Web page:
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All This I Will Give You (The Temptation of Idolatry)

October 12, 2014 Series: Stewardship 2014: Jesus Tempted

Topic: Biblical Verse: Luke 4:5–4:8

The Eighteenth Sunday after Pentecost
St. John's Lutheran Church, Alexandria, VA
Luke 4:5-8

“All This I Will Give You: The Temptation of Idolatry”


My family used to have an evacuation plan for how we’d get out of our house if we ever had a fire. When my brother and I were little, we knew that we were supposed to get out of the house if the fire alarm went off, always checking the knob on a closed door to see if it was hot to the touch. If we were up on the second floor and fire blocked the staircase, we were supposed to head to our parent’s bedroom where they had an emergency roll-ladder stored away in their closet. I, for one, would have thought it’d be cooler to have one of those giant, inflatable airbag down on the ground, so we could have jumped out the window like a stuntman. My parents apparently didn’t share my enthusiasm. Your family might have spent time putting together your own plan, especially if you had young children around. It’s a good idea to be prepared. It’s nice to have a sense of security in knowing what you could do in case disaster struck. Our family plan, including the emergency exit ladder, was a kind of safety net for us.

Flash forward to the present day. I still don’t have a giant airbag as a safety net. (If you do, let me know.) I’ve got something else. Maybe you do, too. It’s called “money.”

You might look at the money in your bank accounts or investments as your safety net. In case of emergency, you’ve got something out there to break your fall. You might be saving up for or already living on money that you set aside for your retirement. That’s all part of sound financial management. But to what extent do you trust money to take care of your need when the heat is on? Every year or so, a news story pops up about some group – most often an atheist organization – which is lobbying to have the phrase “IN GOD WE TRUST” removed from U.S. currency. Consider for a moment the American consumer culture of which you and I are a part. If we’re going to be honest, those groups have a point in looking to change the wording on our currency. But they’ve got it backwards. Instead of taking words away, they should merely look to add one word to accurately reflect our American mindset: “IN THIS GOD WE TRUST.”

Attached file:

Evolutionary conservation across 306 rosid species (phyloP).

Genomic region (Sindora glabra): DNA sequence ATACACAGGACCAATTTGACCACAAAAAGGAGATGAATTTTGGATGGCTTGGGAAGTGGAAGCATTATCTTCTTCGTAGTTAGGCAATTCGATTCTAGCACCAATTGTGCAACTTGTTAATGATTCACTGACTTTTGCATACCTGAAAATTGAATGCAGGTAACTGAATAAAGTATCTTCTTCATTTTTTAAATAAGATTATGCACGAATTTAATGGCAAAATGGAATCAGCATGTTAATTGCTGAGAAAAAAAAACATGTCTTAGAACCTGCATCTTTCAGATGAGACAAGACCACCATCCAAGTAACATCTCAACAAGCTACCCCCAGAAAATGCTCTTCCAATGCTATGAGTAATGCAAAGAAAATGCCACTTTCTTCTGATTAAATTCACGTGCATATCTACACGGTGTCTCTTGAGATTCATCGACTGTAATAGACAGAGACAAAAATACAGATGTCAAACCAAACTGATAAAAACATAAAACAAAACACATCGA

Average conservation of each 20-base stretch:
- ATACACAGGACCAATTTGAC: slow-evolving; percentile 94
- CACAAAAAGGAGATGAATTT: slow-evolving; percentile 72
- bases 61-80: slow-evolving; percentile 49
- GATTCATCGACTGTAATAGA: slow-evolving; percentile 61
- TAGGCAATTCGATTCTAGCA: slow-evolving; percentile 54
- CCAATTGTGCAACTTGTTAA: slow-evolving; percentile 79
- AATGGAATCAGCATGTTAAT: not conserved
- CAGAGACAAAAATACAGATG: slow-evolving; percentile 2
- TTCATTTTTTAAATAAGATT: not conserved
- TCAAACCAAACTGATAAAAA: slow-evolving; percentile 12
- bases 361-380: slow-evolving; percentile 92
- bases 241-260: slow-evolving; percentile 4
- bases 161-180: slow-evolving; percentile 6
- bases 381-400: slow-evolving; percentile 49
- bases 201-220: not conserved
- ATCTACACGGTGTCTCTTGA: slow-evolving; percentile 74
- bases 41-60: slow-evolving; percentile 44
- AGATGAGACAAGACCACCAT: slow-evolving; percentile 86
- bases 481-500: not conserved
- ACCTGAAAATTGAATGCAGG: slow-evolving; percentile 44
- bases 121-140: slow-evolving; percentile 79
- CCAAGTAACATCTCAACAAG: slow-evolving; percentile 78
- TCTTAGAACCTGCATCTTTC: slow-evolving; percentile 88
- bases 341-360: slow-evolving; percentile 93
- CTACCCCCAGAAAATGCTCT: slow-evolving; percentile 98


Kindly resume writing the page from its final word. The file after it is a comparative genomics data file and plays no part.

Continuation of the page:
So what makes a god? In one sense, a god is that which you love, trust, and fear above all things. Under that definition, humanity has more gods than we could hope to count. What do you trust above all else? Is it money, or the things which you can see that give you hope? What do you love above all else? What do you fear and worship, giving over your time and energy at its altar?

What would happen if that all fell away? God has given you many good gifts, gifts to celebrate and enjoy: your family, your work, your hobbies, your health. Losing any of these hurts. Would your world completely fall apart if your spouse or your children died? If you lost your job and became unemployed? If you were diagnosed with a chronic or even terminal condition? The simple truth of the matter is that if you’ve elevated anything other than God to such an ultimately high and lofty position in your life, you’ve made it an idol.

Idolatry is evil, for it turns everything around from how it should be. Instead of worshiping God, the giver of all good gifts, idolatry is worshiping the gift itself as a god. Idolatry takes people who are designed to enjoy freedom in God’s love and makes them slaves: slaves to money, slaves to food, slaves to popularity, slaves to sexual desire. Here’s the thing, though: people – including you and me – don’t generally look to pursue the evil of idolatry. Seeing one of God’s good gifts and pursuing it, we can fail to see the temptation that the devil puts before us, the temptation to give ourselves over to it and worship it. When we fall to the temptation of idolatry, we forget that the one true God is really the owner and giver of the gift.